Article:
The El Pendulo bookstore chain is one of the great pleasures of living in Mexico City. As the neighborhood bookstore vanishes north of the border, the American reader can’t help but wonder how El Pendulo has managed to stay successful in a rapidly changing publishing world. Some of it has to do with diversifying beyond just books: like Barnes & Noble, El Pendulo will sell you a wacky novelty gift if that’s what you’re looking for (they also run restaurant-cafes at most branches, and have a little concert venue in La Roma). But their success also seems to have something to do with capturing the spirit of the city of Fuentes, of Paz, the city where Bolaño traipsed around with his ne’er-do-well friends, poor, righteous, and itching for a literary spat.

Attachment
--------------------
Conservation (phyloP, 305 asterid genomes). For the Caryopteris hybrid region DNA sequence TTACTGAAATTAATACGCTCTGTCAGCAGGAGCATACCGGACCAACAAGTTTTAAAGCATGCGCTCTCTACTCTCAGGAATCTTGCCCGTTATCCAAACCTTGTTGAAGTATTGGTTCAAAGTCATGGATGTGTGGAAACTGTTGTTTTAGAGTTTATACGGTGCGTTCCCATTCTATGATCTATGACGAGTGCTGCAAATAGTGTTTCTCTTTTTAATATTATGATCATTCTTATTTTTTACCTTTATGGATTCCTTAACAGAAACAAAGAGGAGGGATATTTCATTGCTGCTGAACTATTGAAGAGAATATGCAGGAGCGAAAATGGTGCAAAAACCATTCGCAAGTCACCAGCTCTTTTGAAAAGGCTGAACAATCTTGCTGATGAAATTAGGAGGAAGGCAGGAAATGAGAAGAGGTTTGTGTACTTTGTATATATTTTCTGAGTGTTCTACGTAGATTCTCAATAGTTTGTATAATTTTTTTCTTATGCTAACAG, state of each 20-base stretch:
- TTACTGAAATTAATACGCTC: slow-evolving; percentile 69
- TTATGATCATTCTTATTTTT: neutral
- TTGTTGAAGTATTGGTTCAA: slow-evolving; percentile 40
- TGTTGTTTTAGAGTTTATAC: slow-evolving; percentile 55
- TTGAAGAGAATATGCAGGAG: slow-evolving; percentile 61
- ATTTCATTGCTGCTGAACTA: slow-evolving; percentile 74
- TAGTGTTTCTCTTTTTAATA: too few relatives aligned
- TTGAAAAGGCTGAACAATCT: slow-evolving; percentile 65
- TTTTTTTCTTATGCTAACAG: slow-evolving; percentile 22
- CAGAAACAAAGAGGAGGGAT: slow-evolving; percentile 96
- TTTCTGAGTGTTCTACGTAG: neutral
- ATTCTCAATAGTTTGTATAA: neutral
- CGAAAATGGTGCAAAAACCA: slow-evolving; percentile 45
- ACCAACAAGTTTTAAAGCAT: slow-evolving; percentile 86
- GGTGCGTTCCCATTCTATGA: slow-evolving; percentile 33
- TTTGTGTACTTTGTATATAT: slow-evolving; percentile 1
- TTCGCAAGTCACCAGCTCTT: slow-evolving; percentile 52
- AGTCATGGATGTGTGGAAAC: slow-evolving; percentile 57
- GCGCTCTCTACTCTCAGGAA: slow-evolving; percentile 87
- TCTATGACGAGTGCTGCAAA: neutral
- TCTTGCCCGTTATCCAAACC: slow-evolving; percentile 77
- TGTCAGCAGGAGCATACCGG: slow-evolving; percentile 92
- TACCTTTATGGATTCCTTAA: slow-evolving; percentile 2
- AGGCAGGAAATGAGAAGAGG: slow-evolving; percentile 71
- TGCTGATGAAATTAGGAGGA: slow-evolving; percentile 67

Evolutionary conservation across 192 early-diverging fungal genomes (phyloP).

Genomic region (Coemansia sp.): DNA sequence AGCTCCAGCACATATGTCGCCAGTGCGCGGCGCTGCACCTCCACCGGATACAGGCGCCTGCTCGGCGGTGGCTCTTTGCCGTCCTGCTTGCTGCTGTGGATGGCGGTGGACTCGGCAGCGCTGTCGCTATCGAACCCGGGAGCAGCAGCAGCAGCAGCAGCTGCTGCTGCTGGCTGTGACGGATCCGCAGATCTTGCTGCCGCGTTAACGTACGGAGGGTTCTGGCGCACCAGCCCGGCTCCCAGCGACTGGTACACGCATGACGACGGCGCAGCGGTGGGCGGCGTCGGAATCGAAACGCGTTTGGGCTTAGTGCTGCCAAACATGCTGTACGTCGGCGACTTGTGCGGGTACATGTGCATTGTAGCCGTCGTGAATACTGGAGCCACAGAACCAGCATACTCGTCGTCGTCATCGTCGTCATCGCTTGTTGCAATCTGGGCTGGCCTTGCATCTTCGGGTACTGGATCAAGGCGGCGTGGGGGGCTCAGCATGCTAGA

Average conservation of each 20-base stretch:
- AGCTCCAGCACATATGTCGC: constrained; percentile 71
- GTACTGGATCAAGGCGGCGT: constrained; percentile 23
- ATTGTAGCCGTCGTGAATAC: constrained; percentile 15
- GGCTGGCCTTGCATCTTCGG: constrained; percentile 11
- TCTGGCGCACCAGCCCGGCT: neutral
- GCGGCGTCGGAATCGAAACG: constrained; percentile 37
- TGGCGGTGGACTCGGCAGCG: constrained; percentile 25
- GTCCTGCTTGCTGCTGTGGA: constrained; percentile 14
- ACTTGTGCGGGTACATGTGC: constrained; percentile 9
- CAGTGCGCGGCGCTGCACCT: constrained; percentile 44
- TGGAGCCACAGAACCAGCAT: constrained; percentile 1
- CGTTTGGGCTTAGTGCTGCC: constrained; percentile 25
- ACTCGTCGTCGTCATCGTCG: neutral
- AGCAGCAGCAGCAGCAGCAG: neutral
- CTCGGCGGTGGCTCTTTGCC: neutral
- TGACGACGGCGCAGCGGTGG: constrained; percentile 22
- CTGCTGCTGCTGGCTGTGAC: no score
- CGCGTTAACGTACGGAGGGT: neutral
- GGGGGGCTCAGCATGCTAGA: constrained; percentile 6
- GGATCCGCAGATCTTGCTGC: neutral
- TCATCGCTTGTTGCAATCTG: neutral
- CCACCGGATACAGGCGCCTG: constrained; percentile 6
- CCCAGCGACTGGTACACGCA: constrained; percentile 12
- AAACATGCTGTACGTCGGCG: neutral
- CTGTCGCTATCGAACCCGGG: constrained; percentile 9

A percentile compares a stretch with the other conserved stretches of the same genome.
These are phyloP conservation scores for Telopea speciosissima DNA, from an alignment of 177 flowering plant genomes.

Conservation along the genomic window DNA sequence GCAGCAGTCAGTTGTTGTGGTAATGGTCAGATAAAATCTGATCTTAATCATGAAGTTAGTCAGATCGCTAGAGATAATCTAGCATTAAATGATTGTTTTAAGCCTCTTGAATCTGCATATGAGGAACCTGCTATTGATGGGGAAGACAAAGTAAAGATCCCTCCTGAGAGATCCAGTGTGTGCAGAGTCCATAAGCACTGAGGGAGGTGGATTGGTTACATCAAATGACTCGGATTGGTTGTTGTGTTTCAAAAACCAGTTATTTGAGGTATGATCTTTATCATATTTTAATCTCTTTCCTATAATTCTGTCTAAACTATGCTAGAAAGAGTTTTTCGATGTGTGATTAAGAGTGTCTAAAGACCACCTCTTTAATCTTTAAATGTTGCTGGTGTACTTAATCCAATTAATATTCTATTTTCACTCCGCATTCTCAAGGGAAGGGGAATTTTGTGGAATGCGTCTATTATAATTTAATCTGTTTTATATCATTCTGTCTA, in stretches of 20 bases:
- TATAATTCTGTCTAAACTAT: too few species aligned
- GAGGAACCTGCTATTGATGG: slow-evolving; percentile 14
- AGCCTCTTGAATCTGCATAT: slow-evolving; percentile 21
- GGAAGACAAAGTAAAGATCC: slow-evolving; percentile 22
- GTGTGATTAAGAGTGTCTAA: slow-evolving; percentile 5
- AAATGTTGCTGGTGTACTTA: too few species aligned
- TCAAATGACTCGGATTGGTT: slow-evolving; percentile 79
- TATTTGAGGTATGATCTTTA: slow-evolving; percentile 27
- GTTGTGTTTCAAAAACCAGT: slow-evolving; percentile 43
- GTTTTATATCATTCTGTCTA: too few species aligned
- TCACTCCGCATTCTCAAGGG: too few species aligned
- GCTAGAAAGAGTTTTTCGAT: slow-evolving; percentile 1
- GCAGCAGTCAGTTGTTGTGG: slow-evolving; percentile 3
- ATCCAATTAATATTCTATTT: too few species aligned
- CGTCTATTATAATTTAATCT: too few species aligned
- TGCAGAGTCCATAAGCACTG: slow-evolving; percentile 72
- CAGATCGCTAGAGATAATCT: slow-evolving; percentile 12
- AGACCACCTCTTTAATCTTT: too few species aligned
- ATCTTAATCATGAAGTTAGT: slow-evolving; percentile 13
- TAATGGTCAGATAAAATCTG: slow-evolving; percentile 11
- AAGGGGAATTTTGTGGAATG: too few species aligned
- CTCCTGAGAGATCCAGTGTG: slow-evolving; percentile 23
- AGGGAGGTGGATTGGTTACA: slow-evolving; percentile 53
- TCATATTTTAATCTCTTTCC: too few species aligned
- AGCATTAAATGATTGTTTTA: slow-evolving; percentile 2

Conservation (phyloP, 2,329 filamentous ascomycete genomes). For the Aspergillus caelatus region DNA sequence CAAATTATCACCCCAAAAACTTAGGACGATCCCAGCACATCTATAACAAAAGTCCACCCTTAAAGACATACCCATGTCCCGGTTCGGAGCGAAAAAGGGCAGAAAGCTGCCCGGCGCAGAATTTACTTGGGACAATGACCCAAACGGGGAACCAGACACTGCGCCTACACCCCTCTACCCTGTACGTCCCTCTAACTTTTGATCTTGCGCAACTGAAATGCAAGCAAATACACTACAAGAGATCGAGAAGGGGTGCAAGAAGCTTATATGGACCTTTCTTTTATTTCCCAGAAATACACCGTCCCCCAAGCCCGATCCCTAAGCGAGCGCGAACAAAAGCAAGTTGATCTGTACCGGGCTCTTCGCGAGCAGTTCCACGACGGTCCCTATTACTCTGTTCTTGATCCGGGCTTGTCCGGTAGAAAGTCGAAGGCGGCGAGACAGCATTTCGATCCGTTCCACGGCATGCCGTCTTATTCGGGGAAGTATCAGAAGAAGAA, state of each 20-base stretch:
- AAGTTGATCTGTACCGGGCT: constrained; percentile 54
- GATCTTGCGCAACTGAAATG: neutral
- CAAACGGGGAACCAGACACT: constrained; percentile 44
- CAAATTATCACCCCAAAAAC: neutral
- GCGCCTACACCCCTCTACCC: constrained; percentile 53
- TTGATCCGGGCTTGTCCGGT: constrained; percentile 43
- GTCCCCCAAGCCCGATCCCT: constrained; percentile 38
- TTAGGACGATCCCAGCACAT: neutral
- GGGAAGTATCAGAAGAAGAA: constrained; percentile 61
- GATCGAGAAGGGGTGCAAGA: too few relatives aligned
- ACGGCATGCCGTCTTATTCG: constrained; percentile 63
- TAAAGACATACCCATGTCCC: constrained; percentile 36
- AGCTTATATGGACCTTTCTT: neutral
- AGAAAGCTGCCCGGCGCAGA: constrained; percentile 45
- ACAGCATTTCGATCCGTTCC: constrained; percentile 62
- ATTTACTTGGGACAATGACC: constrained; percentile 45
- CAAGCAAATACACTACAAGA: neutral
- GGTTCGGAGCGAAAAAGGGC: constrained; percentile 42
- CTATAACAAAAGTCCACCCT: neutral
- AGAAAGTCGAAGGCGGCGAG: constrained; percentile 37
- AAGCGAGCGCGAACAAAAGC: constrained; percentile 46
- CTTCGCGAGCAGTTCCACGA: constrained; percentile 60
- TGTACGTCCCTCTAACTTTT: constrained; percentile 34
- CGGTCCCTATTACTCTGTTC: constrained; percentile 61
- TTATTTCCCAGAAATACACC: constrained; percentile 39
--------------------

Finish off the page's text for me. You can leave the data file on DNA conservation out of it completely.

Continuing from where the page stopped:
And yet, in the U.S., so many bookstores that captured the spirit of their own literary communities are long gone.

On June 9th, the Condesa Pendulo will be celebrating the chain’s 20th anniversary with a “Liberacion colectiva de libros.” Chilango magazine says that means that they’ll be letting 1,000 books loose in the wild somehow, each with a stamp that reads, “This is a free book. Read it and return it to another public place.”

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